Check out The Memory Thiefs eerily atmospheric book trailer for a colorful glimpse into Moore’s haunting story.

    The Memory Thief is on B&N bookshelves now.

    The post Watch the Exclusive Book Trailer for Bryce Moore’s The Memory Thief appeared first on Barnes & Noble Reads.

     
  • Jeff Somers 5:30 pm on 2016/07/08 Permalink
    Tags: , , , , Kid Stuff,   

    Strange Facts About Presidential History 

    The first thing people might wonder upon glimpsing Grover Cleveland, Again! on a bookshelf is why in the world Ken Burns, the celebrated documentarian who gave us in-depth films such as Baseball and The Civil War, would be writing an illustrated children’s book. The second thing would probably be why in the world it’s titled Grover Cleveland, Again!.

    The answer to both questions is contained in Burns’ charming introduction to this beautiful book (illustrated by Gerald Kelley): When his daughters were very young Burns, ever the historian, would get them to sleep by reciting the names of the presidents in order. His kids quickly memorized the list, and it became a game they played at bedtime—he would say the first name, they would supply the last name. When they got to Grover Cleveland’s second term, the kids would shout “Grover Cleveland, again!”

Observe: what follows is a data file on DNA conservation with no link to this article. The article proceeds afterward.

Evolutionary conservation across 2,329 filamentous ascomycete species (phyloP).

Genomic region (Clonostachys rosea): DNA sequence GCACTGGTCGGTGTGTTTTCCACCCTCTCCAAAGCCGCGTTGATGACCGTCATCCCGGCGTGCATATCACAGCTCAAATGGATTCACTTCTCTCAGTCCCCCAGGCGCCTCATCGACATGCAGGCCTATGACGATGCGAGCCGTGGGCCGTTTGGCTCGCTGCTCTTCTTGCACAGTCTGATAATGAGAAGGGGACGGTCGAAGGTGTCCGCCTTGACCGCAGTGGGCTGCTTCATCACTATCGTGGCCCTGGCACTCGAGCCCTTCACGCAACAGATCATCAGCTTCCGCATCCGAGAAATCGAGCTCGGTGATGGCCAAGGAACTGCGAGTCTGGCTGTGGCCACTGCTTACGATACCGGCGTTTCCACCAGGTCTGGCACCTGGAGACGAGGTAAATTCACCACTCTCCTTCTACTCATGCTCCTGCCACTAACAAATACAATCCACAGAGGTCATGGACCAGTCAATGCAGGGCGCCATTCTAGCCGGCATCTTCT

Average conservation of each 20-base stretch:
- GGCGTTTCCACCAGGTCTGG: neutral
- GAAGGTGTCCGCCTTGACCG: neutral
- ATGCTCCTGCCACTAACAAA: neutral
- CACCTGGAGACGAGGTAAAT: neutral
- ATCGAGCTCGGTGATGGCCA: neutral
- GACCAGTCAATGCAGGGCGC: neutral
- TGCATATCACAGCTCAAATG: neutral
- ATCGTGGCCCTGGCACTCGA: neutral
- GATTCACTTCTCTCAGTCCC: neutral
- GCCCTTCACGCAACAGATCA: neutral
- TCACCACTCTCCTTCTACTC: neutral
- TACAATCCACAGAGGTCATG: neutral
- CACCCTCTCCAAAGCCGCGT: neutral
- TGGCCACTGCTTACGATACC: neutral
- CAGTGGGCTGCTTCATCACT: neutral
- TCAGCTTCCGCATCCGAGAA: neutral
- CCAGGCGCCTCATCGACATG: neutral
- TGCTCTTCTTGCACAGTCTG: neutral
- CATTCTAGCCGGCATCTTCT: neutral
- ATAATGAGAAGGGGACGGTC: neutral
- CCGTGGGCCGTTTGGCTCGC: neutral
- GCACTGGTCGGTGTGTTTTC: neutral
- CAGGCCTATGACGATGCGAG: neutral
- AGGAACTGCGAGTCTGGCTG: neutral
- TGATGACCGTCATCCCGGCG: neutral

If you’re surprised to find out that Grover Cleveland was both our 22nd and 24th president—the only person to have been elected to two non-consecutive terms, in fact—then this book is perfect for you and your kids—or just you. Because Burns and Kelley have given us a book that kids will find engaging and interesting, and adults will find surprisingly compelling themselves.

    Growing Up to be President
    Burns also has an ulterior motive in writing this book: he wants to impress upon kids that nothing, really, is stopping them from someday being president themselves. Despite the fact that 43 out of our 44 presidents to date have been white men, Burns looks a little deeper and finds a vast spread among the education, wealth, background, and philosophies of each president and uses this often overlooked diversity to make the point that America remains a country where people can rise from humble or unlikely beginnings to become leader of the country. In an age where we’ve just seen our first black president and might just be on the cusp of electing our first female president, the message really resonates.

    A Tiny Education